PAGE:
(The ABCD Trust Model)
The COVID-19 Pandemic put employees’ trust in their leaders at stake. Do your subordinates trust you as a leader? Do they follow you because they believe in your vision? Or they just are obliged to do so? High levels of trust allow creativity, productivity, efficiency, and innovation to flourish whilst a lack of trust creates cynicism, doubt, and anxiety. Trust is a key factor in how people work together and build effective relationships, yet many people are unaware of the actions that influence trust. The ABCD Trust Model™ created by Ken Blanchard is a leadership model which emphasizes leading with trust.
The ability to build trust is an essential skill for leaders. It is worthwhile for leaders to assess themselves against all the four elements to discover if they might be contributing to low-trust relationships through behaviours that are less than Able, Believable, Connected, and Dependable. By using the ABCD Trust Model™, leaders can focus on the behaviours that build trust, and by sharing this model with those they lead, create a common framework and language for discussing issues of trust in the workplace. Individuals can create action plans to increase the level of trust in relationships or repair damaged relationships where trust has been broken.
The ABCD Trust Model™ sets out the four elements of trust that are critical to creating and sustaining trustful relationships: ABCD – Able, Believable, Connected, and Dependable.
- Able – Demonstrate competence. Leaders who can earn trust by solving problems, getting results, and using their skills to help others achieve established goals.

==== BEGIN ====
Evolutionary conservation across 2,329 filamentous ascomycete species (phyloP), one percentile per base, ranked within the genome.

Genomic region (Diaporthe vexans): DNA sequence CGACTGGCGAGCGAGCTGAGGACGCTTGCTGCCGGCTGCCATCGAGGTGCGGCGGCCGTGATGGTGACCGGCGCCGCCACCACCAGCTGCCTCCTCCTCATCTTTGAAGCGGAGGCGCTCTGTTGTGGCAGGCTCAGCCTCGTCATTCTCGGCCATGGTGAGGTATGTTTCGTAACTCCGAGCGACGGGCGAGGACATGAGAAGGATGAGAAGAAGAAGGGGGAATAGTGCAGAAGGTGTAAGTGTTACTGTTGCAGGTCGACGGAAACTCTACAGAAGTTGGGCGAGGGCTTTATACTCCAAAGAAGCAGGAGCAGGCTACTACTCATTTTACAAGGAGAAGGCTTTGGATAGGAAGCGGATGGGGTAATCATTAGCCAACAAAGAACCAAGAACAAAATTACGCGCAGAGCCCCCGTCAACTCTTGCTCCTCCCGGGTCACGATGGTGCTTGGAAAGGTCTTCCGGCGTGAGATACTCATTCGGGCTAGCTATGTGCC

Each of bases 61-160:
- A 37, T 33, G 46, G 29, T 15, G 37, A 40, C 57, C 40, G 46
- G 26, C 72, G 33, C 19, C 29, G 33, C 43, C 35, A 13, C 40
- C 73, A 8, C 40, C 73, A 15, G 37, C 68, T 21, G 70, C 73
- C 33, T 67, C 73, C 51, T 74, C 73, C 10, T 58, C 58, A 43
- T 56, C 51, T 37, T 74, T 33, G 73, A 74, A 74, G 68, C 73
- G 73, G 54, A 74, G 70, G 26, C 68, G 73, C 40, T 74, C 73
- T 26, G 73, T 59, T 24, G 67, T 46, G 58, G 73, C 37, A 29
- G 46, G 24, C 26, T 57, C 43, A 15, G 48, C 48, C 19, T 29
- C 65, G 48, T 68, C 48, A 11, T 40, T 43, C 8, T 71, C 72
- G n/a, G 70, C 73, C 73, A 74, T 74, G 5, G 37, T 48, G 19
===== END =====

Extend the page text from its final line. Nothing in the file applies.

- Believable – Act with integrity. Leaders who are believable earn trust by being honest and sincere, showing respect for others, keeping confidence, not talking behind people’s backs, and admitting their own mistakes.
- Connected – Care about others. Leaders who are connected earn trust by showing interest in others, asking for input, listening, showing empathy, praising others’ efforts, and sharing about themselves.
- Dependable – Maintain reliability. Dependable leaders are organized, timely, accountable, and responsive to requests; they do what they say they’ll do and consistently follow up.
This is not something that happens overnight. Trustworthiness is a journey, not a destination. Trust in personal and professional relationships is an ever-evolving concept, shifting with your every action, and, therefore, it is crucial to act and respond in such a way to maintain levels of this invaluable commodity. If you are behaving in a way that makes it clear that you are Able, Believable, Connected, and Dependable, others’ levels of trust in you will grow, in both new relationships, old, and those which you may once have believed were irreparably damaged by past events. High levels of trust will ultimately prove incredibly beneficial to both yourself and those reliant on your leadership for guidance and to facilitate their development.